Sebastian Vettel was far from happy with Ferrari’s tactics as team-mate Charles Leclerc took pole for the Italian Grand Prix in Monza on Saturday.
Leclerc secured a second straight pole position in qualifying to boost Ferrari hopes of winning their home race for the first time since 2010.
Leclerc, who claimed his first F1 victory last week at the Belgian GP, topped the timesheets by 0.039 of a second over championship leader Lewis Hamilton.
Hamilton’s Mercedes team-mate Valtteri Bottas was another eight thousandths of a second down in third place, with four-time world champion Vettel in fourth.
Qualifying ended in near-farcical fashion as the front-runners ran out of time in Q3 as they waited for a slipstream, with ‘tow’ playing a crucial role at the high-speed Monza track.
Vettel said: “I thought we had spoken about it but… yeah… I definitely listened to what we intended to do. I think it was clear what will (i.e. would) happen in the last bit of qualifying.
“I think we were foreseeing exactly what happened, but we weren’t doing what we were supposed to do, and that’s why it was a mess and we didn’t get, you know… I didn’t get around in the end.”
Lewis Hamilton fears it will take an accident for Formula One to change the qualifying format which brought a farcical and “dangerous” conclusion to Saturday’s battle for pole position.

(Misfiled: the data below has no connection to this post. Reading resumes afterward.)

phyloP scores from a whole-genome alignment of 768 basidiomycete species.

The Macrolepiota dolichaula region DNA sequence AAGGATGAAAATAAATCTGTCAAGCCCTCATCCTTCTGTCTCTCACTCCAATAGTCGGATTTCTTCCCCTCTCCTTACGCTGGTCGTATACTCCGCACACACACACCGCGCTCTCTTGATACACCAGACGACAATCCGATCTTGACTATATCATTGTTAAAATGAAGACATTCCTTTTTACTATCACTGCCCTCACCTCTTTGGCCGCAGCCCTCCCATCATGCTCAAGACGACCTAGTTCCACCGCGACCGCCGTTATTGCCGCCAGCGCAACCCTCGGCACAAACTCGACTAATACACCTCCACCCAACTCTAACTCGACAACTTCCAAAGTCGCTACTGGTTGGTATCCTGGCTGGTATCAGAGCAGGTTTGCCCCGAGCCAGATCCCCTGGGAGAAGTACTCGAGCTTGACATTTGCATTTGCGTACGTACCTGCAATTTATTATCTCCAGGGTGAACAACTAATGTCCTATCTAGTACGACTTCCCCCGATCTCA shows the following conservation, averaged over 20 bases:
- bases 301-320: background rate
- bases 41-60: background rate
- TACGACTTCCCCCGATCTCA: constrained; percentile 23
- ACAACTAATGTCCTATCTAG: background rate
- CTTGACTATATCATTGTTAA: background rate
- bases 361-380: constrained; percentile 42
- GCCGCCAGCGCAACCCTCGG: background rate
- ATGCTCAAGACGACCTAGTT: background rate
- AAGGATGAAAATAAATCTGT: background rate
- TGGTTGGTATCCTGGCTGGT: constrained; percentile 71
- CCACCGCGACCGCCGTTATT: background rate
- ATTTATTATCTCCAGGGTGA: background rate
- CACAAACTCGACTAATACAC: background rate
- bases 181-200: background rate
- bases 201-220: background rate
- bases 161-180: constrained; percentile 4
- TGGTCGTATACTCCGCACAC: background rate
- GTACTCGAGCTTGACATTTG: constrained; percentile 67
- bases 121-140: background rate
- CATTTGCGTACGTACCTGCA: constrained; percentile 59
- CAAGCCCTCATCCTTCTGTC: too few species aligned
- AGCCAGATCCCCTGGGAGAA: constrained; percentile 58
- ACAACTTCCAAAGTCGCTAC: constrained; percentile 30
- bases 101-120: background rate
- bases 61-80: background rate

The sport’s safety record is in the spotlight here at Monza following the death of young Formula Two driver Anthoine Hubert at the Belgian Grand Prix last weekend.
It emerged on Saturday that Juan Manuel Correa, the American who broke both his legs and suffered spinal cord damage in the 160mph tragedy, has been placed in an induced coma at a London hospital.
A terrifying crash then overshadowed Saturday’s Formula Three race when Alex Peroni, a 19-year-old Australian, somersaulted through the air three times before landing upside down on the catch fencing.
Incredibly, the teenager walked away unaided from the spectacular accident, but after displaying signs of concussion, tests later revealed he had fractured his vertebra and will remain in a Monza hospital for observation. He has also been ruled out of Sunday’s F3 race.
Charles Leclerc might have delighted the scores of Ferrari fans by securing his second pole in as many weeks, edging out Hamilton by just 0.039 seconds, with Valtteri Bottas third and Sebastian Vettel fourth.
But the final moments of qualifying verged on the preposterous as the 10 drivers jostled for position and failed to complete a lap. As they left the pits, the field bunched up, first going too slowly and then speeding up, darting from one side of the circuit to the other in an attempt to gain a slipstream at the fastest track in Formula One.
The farcical few miles were investigated by the FIA. The drivers had been warned about their conduct in Friday night’s briefing with race director Michael Masi.
“It doesn’t look good for Formula One,” said Hamilton. “I am sure it is going to continue to be an issue, particularly where you need a tow and positioning is key. But it will be until someone crashes that they will change it.